How to Teach Toddlers to Share
Turn taking doesn’t come naturally, making teaching toddlers to share one of life’s most challenging tasks! Toys and other found objects are instantly thought of as belonging solely to the toddler, and should someone else show interest in playing with them, expect a reaction. From snatching it back, through to hitting, biting and crying, the social skill of sharing isn’t a concept that is understood.
Yet as parents and caregivers, it is our job to step forward and teach our toddlers to share with others. Like with most learning, this is best achieved through play, the universal language of childhood.
Using Play to Teach Toddlers to Share
Learning to share takes lots of practice and plenty of patience. From around three years old, a toddler being to develop a basic awareness and understanding of equality and empathy. It is these two concepts that a child must internalise to be sharing of their own accord. Here’s where play is used best:
- Highlight examples of sharing – it is important to point out examples of sharing when you come across them. This could be when reading a book or watching TV where a character shares with other, or in daily activities such as by observing what other children do when playing.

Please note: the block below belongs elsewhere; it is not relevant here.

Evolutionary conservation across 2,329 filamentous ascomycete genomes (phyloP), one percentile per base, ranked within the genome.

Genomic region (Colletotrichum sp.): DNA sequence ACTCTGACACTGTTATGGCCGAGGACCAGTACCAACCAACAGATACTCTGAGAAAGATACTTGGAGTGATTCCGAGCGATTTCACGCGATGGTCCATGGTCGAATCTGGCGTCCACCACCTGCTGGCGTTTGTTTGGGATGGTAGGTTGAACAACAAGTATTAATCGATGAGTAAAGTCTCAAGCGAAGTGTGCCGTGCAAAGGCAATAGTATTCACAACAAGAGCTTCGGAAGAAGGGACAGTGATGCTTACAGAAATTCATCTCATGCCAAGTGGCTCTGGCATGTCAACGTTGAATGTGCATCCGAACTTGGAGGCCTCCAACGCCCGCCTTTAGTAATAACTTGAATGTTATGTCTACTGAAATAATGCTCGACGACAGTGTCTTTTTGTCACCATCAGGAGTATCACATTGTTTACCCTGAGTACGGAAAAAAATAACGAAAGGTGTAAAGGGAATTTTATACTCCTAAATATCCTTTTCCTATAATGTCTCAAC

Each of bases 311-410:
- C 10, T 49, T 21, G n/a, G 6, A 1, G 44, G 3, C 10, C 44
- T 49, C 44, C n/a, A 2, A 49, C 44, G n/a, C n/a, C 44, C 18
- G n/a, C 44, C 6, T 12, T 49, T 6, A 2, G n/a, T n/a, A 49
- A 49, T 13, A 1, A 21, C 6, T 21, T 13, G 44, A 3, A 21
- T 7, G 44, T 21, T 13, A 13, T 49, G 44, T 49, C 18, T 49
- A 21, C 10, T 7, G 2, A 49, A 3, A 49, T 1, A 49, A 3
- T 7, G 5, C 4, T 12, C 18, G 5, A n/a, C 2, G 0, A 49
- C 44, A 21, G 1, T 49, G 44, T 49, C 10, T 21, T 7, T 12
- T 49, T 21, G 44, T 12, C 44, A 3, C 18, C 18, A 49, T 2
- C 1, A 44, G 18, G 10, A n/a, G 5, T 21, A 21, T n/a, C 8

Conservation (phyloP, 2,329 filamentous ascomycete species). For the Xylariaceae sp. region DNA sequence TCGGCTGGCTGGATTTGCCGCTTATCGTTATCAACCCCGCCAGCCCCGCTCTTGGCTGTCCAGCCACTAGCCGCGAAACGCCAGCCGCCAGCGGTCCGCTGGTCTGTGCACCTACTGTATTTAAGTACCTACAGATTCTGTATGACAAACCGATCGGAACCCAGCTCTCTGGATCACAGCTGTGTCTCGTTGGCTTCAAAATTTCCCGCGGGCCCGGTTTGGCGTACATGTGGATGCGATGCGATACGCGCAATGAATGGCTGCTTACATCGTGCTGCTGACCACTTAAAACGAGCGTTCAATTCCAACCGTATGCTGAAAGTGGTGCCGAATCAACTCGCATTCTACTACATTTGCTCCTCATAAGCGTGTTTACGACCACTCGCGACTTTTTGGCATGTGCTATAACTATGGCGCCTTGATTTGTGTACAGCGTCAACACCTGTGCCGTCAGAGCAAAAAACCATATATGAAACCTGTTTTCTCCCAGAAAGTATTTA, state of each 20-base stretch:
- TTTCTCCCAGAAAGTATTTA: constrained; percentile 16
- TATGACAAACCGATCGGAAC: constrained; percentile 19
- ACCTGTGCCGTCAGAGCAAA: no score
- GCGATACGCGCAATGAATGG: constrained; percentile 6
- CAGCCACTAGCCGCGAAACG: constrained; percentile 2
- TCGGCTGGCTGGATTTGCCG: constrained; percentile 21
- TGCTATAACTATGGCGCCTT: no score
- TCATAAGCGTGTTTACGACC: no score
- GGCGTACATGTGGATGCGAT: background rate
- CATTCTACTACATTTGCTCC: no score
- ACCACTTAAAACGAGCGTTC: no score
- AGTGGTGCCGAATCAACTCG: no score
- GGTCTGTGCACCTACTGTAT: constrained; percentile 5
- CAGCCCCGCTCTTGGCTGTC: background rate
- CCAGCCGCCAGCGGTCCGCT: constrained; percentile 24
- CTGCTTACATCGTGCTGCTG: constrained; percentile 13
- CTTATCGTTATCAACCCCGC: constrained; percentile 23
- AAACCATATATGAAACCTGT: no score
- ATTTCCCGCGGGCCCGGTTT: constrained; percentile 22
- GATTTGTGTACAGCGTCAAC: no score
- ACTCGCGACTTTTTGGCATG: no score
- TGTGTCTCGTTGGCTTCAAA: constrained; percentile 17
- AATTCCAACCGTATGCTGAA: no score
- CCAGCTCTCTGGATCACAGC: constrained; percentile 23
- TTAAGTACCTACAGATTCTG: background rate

- Empathise and compromise – it is emotionally hard to share a special belonging with another child. Talk with your toddler about how they are feeling, affirming that they are upset and that it is hard to share. Offer a sharing plan, such as playing with the toy for a few minutes and then passing it to someone else to play with. This works well when helping children build friendships, explaining that inviting another child to share a toy is a great way to be a good friend.
- Talk about ownership – this strategy works well at a playground or childcare centre. Talk about a favourite piece of equipment such as the swings, and how lots of children like to use them. Discuss how they would be upset if they could not play on the swings if other children would not share with them, and that taking turns is one characteristic of being a good friend.
- Model good sharing behaviour – as adults, our actions are constantly observed by children. Ensure you demonstrate how to share with others, talking out loud about what you are doing at the same time.
- Use a timer – a visual timer is a great way of having something tangible to look at to know when it is time to switch turns in using something. It also takes the pressure off the adult and child, by having the timer take the responsibility of informing when it is time to share.
- Practice taking turns – turn sharing into a game by practicing taking turns with your toddler, passing an object between you such as a ball or picking up puzzle pieces.
- Give lots of praise – no matter how small their effort, praise your toddler for